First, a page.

Beside the pre- and early postnatal period, the pubertal period is important for the appropriate development of specific behaviors displayed in adulthood (Sisk and Zehr, 2005). Early life stress can have profound influences on brain development and subsequently on behavior later in life (reviewed in McCormick et al., 2010). Particular stressors during the pubertal period in female mice (Laroche et al., 2009a,b; Ismail et al., 2011) may cause enduring changes in behavioral responsiveness of the brain to estradiol and progesterone. The current study provides new information about the effects of a different source of stress, post-weaning social isolation, on female sexual behavior. Sexual behavior was examined in female mice that were individually or group housed from 25 days of age throughout the experiment, or individually housed from day 25 until day 60 (during puberty), followed by housing in social groups. The results of the current study suggest the importance of the social environment during puberty for the display of sexual behaviors in adult female mice.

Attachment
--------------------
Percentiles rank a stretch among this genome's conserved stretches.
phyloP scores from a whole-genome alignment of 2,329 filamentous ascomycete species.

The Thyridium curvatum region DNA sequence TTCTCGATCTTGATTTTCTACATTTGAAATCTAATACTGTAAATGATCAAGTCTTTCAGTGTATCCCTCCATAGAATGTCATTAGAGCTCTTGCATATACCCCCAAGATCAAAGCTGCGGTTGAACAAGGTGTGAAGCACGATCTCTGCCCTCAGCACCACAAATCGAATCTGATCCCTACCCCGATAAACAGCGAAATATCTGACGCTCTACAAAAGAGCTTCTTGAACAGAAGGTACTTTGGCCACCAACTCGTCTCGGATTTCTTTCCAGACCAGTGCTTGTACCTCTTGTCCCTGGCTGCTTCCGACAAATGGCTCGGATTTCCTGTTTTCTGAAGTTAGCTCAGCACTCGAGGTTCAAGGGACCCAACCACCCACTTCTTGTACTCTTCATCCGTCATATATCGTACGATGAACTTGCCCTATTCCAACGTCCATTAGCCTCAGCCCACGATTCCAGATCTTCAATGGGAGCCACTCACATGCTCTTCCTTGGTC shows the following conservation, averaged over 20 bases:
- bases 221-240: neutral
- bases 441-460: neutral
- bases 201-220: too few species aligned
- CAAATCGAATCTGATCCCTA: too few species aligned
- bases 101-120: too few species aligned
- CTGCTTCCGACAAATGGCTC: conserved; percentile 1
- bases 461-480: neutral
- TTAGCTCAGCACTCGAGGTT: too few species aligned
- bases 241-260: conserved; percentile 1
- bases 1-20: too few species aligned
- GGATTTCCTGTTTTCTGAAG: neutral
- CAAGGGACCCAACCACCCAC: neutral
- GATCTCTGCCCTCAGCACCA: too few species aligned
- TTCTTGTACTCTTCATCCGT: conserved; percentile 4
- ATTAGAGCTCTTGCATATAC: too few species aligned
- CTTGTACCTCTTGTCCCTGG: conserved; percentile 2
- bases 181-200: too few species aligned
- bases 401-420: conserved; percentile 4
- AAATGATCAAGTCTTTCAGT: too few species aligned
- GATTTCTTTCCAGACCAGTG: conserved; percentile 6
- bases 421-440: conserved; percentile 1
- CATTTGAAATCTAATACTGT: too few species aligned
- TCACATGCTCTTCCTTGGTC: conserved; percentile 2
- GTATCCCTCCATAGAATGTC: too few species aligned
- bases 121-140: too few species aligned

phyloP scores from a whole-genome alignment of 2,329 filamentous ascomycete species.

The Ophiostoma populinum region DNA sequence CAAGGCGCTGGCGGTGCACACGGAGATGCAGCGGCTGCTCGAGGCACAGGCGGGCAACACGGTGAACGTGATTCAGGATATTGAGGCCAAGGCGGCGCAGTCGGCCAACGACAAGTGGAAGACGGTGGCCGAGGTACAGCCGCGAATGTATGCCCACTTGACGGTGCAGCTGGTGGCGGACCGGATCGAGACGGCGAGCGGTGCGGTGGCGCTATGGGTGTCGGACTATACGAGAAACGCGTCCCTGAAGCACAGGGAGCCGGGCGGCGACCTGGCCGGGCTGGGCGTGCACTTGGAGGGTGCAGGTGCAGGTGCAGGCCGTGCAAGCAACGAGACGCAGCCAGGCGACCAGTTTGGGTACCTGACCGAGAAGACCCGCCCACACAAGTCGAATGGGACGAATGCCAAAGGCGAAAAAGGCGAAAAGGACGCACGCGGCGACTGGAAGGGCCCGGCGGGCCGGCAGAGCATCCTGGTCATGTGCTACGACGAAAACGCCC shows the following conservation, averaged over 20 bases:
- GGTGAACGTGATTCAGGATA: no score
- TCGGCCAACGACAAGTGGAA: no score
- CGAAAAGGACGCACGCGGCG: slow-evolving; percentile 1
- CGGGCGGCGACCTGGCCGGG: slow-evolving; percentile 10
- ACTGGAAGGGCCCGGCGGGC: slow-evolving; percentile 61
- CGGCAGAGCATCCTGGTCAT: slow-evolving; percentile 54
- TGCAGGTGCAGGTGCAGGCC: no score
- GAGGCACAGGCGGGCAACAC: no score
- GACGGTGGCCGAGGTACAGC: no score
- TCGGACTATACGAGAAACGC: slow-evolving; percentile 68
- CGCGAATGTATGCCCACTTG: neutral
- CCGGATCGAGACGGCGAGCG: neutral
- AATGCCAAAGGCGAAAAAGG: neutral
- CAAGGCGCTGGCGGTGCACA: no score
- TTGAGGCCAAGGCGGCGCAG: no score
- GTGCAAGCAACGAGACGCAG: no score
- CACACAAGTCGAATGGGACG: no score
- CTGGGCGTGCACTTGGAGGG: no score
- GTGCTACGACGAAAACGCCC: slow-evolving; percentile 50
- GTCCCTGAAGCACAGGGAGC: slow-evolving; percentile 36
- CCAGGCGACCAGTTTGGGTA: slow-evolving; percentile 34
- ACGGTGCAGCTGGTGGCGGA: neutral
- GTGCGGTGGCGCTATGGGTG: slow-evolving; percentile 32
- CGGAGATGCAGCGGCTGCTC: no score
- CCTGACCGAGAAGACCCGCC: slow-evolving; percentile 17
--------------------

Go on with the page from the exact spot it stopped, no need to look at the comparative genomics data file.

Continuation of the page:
In the current study socially housed female mice displayed stronger lordosis behavior in comparison to mice that were socially isolated during puberty (Isol/Social or Isolated). There were no significant differences between mice that were isolated during puberty vs. re-socialized afterward. Therefore, 1 month re-socialization was insufficient to rescue the behavior from the deleterious effects of social isolation during puberty. This is consistent with previous reports about sexual behavior in female mice that were exposed to different stressors during the peripubertal adolescent period (Laroche et al., 2009a,b; Ismail et al., 2011). In the current study there was a significant overall effect of housing on LQ. However, post hoc tests revealed significant differences between social and social/isol groups in all five trials while the difference in LQ was significantly different between social and isol groups more selectively in trials 3 and 5. This is intriguing, as it suggests a potentially stronger effect of temporary isolation than permanent isolation. Perhaps this could be explained by the possibility that re-socialization after isolation during puberty might present additional stress for female mice, while persistent isolation possibly force mice to adapt to the isolation and in longer period of isolation somehow compensate some of the effects of isolation stress. The observation that isolation stress selectively during puberty had a stronger effect on LQ than isolation throughout the experiment is partially in agreement with the previous study by Laroche and coworkers that reported mice exposed to stress (shipping or LPS injection) at 6 weeks of age (peripubertally) show lower levels of sexual receptivity than mice exposed to the same stressors at 12 weeks of age (in adulthood) or control mice (Laroche et al., 2009a,b). Thus, the pubertal period might be an especially vulnerable period for stress to cause alterations in the circuitry regulating female sex behavior. In contrast, sexual behavior of socially housed or isolated female rats after weaning did not differ (Duffy and Hendricks, 1973), suggesting that female mice might be more vulnerable to social isolation stress during puberty than female rats. As expected, there were too few proceptive behaviors (sniffing or following the male) seen in any female mice to analyze impact. Interestingly, the sexual behaviors of stimulus males (mounts, thrusts, intromissions and ejaculation) were not altered by the different housing regimes of the test females, suggesting that female “attractiveness” was not affected by social isolation during puberty.